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NATO's in charge – so who is doing what in Libya?

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French President Nicolas Sarkozy speaks during a media conference at an EU summit in Brussels on Friday, March 25.

Michel Euler/AP

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France, Britain

France was the first country to recognize Libya’s opposition as the legitimate representative of the Libyan people. President Nicolas Sarkozy was the earliest, most vocal proponent of international intervention among world leaders. He led the way in gathering international backing for the proposal and his country was also the first with planes in the air following the passage of UN Resolution 1973.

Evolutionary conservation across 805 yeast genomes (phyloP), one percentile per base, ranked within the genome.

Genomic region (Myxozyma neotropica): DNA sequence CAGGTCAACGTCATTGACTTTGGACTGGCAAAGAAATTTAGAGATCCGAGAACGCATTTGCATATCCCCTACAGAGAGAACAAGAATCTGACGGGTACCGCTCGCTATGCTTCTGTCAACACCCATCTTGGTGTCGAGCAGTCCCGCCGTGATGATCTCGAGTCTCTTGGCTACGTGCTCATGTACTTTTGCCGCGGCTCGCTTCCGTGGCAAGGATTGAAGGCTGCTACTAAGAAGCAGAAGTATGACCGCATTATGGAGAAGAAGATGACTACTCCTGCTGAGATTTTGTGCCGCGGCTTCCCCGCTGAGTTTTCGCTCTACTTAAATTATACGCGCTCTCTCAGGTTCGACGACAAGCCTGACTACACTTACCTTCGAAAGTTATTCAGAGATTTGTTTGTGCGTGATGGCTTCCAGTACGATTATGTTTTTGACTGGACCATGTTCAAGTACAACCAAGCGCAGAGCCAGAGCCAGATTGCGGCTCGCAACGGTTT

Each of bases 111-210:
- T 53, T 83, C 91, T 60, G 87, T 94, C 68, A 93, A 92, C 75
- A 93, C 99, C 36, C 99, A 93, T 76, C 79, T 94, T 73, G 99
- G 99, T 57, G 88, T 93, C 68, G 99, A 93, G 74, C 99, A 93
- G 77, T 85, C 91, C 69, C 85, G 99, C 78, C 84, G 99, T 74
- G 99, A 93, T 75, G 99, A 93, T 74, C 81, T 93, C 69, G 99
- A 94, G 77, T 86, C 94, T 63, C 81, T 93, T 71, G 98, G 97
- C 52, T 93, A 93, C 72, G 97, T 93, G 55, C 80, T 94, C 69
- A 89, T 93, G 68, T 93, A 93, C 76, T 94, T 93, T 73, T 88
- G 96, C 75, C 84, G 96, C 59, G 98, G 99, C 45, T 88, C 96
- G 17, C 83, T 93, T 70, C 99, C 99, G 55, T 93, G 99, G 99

Mr. Sarkozy opposed the idea of NATO taking over command of the Libya operations, preferring a coalition led by the UK and France (the US made it clear it did not want to remain in command).

He has since gotten on board with the NATO takeover. France has continued carrying out airstrikes and will still participate in operations in Libya, but under NATO’s command.

Today France named an official envoy to Libya’s opposition government, according to Agence France-Presse.

Little has been said about France’s quieter partner, Britain. Like France, it will likely continue operating under the auspices of NATO. Prime Minister David Cameron convened today's meeting in London to discuss the coalition’s role moving forward and seems to support coalition involvement in crafting a political solution in Libya.

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